parchment


parchment
parchmentlike, parchmenty, adj.
/pahrch"meuhnt/, n.
1. the skin of sheep, goats, etc., prepared for use as a material on which to write.
2. a manuscript or document on such material.
3. a stiff, off-white paper resembling this material.
4. a diploma.
[1275-1325; late ME < MF, OF (parche < L Parthica (pellis) Parthian (leather) + -MENT (cf. ML percamentum, D perkament)); r. ME parchemin < OF (-min < ML pergaminum, var. of PERGAMENUM, for LL Pergamena charta paper of PERGAMUM)]

* * *

Processed skins of certain animals (chiefly sheep, goats, and calves) that have been prepared for the purpose of writing on them.

Parchment was probably invented in Greece in the 2nd century BC. Skins had been used for writing material even earlier (с 2400 BC), but the new, more thorough method of cleaning, stretching, and scraping made possible the use of both sides of a manuscript leaf, leading to the replacement of the rolled manuscript by the bound book (codex). Especially fine parchment is known as vellum. In modern usage, the terms "parchment" and "vellum" are sometimes used for a type of high-quality paper.

* * *

▪ writing material
      the processed skins of certain animals—chiefly sheep, goats, and calves—that have been prepared for the purpose of writing on them. The name apparently derives from the ancient Greek city of Pergamum (modern Bergama, Turkey), where parchment is said to have been invented in the 2nd century BC. Skins had been used for writing material even earlier, but a new, more thorough method of cleaning, stretching, and scraping made possible the use of both sides of a manuscript leaf, leading to the supplanting of the rolled manuscript by the bound book (codex).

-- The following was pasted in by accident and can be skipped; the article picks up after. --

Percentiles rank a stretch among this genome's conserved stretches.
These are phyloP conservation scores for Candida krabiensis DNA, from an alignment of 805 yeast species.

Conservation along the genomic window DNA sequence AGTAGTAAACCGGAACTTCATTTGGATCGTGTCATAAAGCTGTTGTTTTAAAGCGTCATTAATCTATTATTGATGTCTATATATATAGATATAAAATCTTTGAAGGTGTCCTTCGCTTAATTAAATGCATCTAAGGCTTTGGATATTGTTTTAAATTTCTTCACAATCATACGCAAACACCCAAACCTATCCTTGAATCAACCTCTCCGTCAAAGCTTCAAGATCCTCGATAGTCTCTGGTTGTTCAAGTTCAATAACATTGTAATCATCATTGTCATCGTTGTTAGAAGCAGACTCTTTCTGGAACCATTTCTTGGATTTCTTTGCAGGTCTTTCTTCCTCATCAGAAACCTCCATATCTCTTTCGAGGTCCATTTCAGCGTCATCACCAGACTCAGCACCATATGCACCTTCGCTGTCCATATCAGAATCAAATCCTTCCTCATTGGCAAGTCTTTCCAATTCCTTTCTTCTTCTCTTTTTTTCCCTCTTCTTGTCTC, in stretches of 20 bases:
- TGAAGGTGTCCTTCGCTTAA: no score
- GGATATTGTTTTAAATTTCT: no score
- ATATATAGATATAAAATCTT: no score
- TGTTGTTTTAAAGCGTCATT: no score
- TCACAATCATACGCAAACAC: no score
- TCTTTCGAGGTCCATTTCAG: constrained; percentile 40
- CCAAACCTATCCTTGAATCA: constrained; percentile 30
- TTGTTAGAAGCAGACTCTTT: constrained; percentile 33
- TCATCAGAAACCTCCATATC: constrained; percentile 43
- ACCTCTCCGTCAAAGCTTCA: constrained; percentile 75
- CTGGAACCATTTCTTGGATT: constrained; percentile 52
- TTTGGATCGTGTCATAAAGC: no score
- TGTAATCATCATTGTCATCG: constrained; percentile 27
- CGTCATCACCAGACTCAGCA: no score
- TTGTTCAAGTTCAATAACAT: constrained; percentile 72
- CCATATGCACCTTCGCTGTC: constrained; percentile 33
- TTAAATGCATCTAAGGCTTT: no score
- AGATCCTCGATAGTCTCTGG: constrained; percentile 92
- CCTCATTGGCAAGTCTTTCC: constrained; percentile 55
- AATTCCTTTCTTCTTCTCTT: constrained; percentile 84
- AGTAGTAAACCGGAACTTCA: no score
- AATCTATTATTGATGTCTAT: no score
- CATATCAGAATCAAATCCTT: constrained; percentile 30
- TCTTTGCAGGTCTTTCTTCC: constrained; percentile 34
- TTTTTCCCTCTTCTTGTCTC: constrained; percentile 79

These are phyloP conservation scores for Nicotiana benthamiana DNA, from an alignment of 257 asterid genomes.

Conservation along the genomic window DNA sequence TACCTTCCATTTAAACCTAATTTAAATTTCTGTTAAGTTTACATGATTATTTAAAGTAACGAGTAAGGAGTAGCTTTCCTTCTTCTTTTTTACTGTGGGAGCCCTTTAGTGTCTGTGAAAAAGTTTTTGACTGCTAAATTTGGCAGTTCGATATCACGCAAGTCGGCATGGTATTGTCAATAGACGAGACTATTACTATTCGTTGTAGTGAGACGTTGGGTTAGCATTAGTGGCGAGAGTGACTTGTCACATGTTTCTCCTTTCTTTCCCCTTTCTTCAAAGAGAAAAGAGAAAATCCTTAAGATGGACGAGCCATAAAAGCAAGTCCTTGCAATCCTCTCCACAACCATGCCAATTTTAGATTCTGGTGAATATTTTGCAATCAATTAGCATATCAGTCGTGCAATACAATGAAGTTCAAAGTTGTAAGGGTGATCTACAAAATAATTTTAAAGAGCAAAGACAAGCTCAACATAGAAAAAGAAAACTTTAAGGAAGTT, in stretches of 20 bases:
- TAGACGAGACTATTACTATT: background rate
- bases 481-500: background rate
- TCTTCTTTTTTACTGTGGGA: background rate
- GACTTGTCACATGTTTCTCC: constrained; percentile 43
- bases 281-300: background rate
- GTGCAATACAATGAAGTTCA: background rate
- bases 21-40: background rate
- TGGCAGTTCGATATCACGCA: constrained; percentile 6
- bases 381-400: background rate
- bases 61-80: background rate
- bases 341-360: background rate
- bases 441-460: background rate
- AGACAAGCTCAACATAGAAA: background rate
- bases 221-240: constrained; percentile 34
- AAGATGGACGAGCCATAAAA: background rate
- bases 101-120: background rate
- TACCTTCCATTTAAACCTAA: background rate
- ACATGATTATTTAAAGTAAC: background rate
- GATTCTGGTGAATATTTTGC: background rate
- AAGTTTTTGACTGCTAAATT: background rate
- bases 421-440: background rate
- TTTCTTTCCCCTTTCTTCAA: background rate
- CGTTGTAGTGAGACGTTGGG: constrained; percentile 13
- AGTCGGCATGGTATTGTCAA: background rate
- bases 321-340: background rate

Parchment made from the more delicate skins of calf or kid or from stillborn or newly born calf or lamb came to be called vellum, a term that was broadened in its usage to include any especially fine parchment. The vellum of most early manuscripts, through the 6th century AD, is of good quality. After this, as demand increased, a great amount of inferior material came on the market, but by the 12th century, when large numbers of manuscripts were being produced in western Europe, a soft, pliant vellum was in vogue. In Constantinople, a sumptuous form was produced at an early date by dyeing the material a rich purple and lettering it in silver and gold, a practice condemned as a useless luxury in a well-known passage of St. Jerome (Jerome, Saint). The purple dye was subsequently abandoned, but the practice of “illuminating” parchment manuscripts in gold, silver, and other tints flourished throughout the European Middle Ages.

      In modern usage, the terms parchment and vellum may be applied to a type of paper of high quality made chiefly from wood pulp and rags and frequently having a special finish.

* * *


Universalium. 2010.

Look at other dictionaries: